As I always advise, if you have a question about copyright, trademark or patent it is best to consult an IP specialist in this area as they would be able to give you a definitive answer.

Wishing you all the best,
Leslie


(Joy Salt) #50

Thanks Leslie

Don’t think i will be consulting anyone officially, hardly worth the bother.

If I consider it to be a problem them I will stop making it or simply rename it to something totally innocent. This is just one of my many designs and I don’t really care what it is called. The name suited it once I’d made it so that is what I christened it but it can be Heart in a Moon - won’t make any difference to when I sell it. Someone will see it and like it and buy it. I don;t think they will buy it because they searched for it .
Obviously the publishers liked the name as well even if incredibly cheekily they didn’t pen it in the first place and the person who did didn’t word it like that but that seems to be the way things are ,
C’est la vie and all that :slight_smile: xxx


(Christine Shephard) #51

I won’t tell you what ‘pajero’ translates to in Spanish - suffice to say they didn’t sell many when it was first launched over there under that name…but it still raises a smile everytime I see someone driving one :smile:


(Diane Keeble) #52

I think it’s ridiculous.


(Diane Keeble) #53

And I have just seen something on the front page with exactly that on it.


(Liz Clark) #54

I see many items on Folksy that are copyrighted too, but it’s up to those shops really. All I wanted to do with this post is to let people know as it had come up on several groups I belong to and I was pretty gobsmacked by it to be honest. Of course what people do with the info is up to them, but at least people know and can decide from there.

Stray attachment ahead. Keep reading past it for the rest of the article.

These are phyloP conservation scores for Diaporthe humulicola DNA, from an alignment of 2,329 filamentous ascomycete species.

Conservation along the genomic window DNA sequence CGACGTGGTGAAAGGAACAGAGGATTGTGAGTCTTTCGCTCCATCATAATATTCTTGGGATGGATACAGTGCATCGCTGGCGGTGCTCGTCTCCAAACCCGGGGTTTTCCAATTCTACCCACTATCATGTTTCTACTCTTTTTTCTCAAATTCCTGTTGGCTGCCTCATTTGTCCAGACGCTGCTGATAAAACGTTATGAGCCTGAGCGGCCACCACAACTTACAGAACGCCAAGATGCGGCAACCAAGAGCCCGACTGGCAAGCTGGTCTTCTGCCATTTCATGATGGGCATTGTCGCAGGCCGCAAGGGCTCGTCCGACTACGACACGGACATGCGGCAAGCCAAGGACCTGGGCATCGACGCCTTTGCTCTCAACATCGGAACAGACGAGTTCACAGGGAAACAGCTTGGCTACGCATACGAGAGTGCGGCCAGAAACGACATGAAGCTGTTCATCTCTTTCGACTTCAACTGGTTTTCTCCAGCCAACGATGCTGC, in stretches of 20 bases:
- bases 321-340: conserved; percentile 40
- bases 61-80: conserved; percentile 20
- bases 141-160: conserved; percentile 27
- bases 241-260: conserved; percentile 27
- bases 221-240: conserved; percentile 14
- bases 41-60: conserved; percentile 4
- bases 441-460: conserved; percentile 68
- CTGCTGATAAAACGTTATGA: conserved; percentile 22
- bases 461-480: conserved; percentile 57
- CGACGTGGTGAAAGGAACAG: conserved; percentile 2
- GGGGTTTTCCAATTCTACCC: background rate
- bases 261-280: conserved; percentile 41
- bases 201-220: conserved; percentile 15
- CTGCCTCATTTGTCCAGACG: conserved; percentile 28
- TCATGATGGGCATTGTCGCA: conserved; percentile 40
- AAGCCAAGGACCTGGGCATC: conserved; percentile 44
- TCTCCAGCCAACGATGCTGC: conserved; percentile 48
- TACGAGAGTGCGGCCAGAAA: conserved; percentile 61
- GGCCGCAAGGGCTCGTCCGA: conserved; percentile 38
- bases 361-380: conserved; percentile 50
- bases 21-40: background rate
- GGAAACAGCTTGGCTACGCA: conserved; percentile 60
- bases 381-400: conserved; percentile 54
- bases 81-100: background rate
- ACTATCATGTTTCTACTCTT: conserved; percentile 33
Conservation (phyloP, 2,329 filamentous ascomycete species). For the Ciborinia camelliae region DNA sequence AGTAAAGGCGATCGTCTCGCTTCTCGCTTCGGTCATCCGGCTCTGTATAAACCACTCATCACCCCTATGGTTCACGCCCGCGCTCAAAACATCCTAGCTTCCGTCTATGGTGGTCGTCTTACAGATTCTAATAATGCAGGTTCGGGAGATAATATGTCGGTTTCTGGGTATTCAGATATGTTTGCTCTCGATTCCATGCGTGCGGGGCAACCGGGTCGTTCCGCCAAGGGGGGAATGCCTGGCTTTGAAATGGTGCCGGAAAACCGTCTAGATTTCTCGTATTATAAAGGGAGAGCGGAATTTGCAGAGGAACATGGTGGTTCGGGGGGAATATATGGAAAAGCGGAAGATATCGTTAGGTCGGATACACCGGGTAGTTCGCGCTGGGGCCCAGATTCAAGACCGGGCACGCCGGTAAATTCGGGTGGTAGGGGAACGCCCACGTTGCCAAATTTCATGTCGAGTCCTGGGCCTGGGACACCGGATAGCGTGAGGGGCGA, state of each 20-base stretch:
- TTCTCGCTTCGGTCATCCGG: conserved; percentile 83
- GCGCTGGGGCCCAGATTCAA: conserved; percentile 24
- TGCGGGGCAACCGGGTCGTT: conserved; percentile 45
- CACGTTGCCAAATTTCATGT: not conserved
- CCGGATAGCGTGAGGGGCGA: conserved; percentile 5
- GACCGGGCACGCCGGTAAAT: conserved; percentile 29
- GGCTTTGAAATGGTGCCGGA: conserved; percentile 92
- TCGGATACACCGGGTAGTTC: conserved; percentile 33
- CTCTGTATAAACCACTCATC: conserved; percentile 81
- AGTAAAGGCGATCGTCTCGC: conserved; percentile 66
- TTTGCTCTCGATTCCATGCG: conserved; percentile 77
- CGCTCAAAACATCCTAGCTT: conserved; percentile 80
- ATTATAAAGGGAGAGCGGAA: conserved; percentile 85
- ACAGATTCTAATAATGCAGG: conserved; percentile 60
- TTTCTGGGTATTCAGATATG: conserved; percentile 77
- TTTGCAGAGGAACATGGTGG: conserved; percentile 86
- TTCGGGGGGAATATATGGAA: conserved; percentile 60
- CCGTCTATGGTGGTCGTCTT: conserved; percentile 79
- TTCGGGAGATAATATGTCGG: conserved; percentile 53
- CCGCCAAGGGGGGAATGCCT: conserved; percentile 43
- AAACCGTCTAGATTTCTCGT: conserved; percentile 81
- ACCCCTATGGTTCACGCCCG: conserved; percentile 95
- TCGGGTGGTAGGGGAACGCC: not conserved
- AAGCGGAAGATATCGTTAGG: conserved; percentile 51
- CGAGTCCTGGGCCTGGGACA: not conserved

(Joy Salt) #55

Mine is now called “I love the moon” and if anyone is ridiculous to suggest that that is a ‘legal’ abbrevation of the full expression, I shall take myself back to university, get a law degree and fight them tooth and nail - so there:) :slight_smile: :slight_smile: :slight_smile:


(Rubys Charms) #56

Just had confirmation from Walkers as follows:

“Walker Books has registered the phrase I love you to the moon and back in certain trademark classes in connection with our picture book, Guess How Much I Love You. We have not registered the phrase in the jewellery class so you do not need our permission, however please note that any association of jewellery or other products using this phrase with our book as a means of selling/promoting those products is not permitted”

So I’m OK to use it for my particular needs - great news!


(Leslie Morton) #57

Hi Joy

I am really glad that you have changed the name. I would hate to see any Folksy folk flirting with infringement, Legal challenges are rarely pleasant. Keep making your gorgeous glass!

Leslie


(Joy Salt) #58

Thanks. I’ve just spotted that I’ve earned the badge “nice post” for my contribution to this topic :slight_smile: :slight_smile:


(Sarah Eves) #59

I’m wondering how many greetings cards are breaking copyright with various slogans, as the card section is saturated with recognisable sayings at the moment.


(Roz) #60

Mmmm - C’est la vie - now how do I go about trademarking a phrase? Although I suspect someone has got there before me!


(lindakayowen) #61

Just got to wondering about this phrase as it is so prevalent now. My oldest daughter will be 50 this year and I have been telling her " I love you to the moon and back " since she was a toddler.